Breaking another silence : the long-term impacts of child sexual abuse on committed lesbian couples : a thesis presented in partial fulfilment of the requirements for the degree of Doctor of Philosophy in Social Work at Massey University, Auckland, New Zealand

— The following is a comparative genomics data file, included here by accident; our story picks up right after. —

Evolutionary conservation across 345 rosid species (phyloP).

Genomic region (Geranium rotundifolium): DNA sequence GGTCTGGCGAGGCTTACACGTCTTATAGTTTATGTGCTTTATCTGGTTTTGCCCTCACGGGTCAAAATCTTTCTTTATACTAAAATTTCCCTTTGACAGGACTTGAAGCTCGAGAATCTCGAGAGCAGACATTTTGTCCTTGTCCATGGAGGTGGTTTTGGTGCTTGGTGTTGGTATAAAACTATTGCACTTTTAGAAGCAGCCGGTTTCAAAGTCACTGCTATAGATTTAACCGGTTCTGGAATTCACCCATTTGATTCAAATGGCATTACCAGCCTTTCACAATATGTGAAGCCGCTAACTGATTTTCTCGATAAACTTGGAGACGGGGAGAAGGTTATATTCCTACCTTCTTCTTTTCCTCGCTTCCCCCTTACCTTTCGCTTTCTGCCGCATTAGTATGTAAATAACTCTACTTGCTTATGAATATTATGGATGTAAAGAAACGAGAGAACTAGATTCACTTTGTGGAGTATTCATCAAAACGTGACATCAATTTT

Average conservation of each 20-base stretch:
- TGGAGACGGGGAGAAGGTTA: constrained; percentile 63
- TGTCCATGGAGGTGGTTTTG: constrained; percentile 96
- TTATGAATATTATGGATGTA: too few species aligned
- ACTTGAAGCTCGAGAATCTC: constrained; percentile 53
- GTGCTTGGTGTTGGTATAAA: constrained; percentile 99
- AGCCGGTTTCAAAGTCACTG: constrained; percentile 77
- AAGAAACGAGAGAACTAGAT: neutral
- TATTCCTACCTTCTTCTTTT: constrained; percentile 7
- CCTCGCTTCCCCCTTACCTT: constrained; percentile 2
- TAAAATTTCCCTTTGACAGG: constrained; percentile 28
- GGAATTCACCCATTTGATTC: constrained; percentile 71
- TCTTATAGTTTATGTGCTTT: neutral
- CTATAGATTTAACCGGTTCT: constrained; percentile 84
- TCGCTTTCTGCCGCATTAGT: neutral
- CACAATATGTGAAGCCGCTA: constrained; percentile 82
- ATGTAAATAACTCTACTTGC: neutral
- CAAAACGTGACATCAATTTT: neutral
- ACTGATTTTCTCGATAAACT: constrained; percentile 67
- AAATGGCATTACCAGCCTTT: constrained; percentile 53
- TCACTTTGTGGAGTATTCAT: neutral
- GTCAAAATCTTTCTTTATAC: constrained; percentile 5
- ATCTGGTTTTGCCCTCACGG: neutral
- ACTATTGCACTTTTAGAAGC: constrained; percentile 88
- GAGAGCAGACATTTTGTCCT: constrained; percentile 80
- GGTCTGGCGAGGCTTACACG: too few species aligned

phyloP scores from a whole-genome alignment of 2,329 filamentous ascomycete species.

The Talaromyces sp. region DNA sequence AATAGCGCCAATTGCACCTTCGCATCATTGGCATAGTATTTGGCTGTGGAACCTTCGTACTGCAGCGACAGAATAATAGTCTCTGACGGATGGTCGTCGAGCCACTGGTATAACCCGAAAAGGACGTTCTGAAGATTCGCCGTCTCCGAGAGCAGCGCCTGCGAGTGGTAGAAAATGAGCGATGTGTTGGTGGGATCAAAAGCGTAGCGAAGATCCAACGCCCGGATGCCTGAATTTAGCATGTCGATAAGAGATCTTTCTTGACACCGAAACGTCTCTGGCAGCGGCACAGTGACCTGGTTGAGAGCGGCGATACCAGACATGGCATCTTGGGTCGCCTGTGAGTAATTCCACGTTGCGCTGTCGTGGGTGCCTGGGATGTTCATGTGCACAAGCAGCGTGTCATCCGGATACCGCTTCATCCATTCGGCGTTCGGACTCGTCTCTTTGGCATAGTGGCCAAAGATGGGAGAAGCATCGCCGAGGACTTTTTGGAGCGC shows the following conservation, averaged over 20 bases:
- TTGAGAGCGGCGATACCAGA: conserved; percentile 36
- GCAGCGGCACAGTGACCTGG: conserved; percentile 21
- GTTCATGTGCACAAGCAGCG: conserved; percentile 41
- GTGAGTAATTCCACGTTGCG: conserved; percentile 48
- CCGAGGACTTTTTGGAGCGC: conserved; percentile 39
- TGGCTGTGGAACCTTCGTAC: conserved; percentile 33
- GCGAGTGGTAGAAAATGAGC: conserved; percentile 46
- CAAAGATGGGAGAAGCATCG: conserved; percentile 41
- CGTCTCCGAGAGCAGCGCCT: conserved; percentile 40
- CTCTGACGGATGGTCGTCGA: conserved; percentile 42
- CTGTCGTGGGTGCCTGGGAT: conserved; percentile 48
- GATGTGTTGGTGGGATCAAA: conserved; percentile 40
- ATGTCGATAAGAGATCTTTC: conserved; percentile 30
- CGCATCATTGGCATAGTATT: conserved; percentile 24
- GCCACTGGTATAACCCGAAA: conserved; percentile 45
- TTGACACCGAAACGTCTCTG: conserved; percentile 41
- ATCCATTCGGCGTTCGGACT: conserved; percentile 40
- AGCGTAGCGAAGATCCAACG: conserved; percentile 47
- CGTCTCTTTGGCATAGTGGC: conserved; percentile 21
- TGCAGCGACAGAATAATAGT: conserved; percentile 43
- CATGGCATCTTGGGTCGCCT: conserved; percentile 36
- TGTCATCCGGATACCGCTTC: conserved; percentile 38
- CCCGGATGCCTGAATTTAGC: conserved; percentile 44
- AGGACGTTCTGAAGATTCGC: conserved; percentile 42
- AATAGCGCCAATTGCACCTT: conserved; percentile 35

This qualitative research enquiry sought to develop an understanding from forty-four women, comprising twenty-two couples in committed lesbian partnerships, of how they managed the long-term impacts of child sexual abuse, both on themselves and on their relationships. This is an area that is under- theorised in the literature. A number of key findings emerged from the analysis. The sexual abuse that women had experienced had impacted their adult lives in various ways. Of these the personal aspect featured most highly, with feelings of self-blame, shame and low self esteem commonly reported. Those women who reported physically invasive sexual abuse also reported a wider variety of effects, and in proportionately greater numbers, than women whose abusive experience had not encompassed that particular dimension. Just as the survivors were impacted in a variety of ways by their abuse, so too were their partners, although the effects upon the partner varied over time and in intensity depending on the length of the relationship and the degree of resolution experienced by the survivor. Despite challenges the over all view of couple relationships was positive, and couples were able to articulate coping strategies they felt would be useful to others in similar circumstances. Partners were able to identify with many of the relationship issues outlined by heterosexual male partners of female survivors, although lesbian partners had more a positive view of counselling. The emotional support and commitment of a caring partner was clearly valued although in these partnerships both women wanted their relationship to be based on more than the reparative needs of one member. Finally, being lesbian was no barrier to seeking counselling assistance. A large proportion of the participants had used counselling as a way of working through their experiences of child sexual abuse and had found this to be valuable. These findings have implications for social work practice with child and adult female survivors. They emphasise the long term impacts of sexual abuse, the important contributions made by partners and counsellors in supporting women sexually abused as children and the levels of inter-sibling sexual abuse perpetrated by brothers. The research findings also contain information from the women themselves on what facilitated their ability to cope with the effects of child sexual abuse from the varying perspectives of survivor, partner and couple. This will be essential information for counsellors and social workers wishing to employ strengths and evidence-based approaches in their work with this client group and others, particularly heterosexual women and heterosexual couples.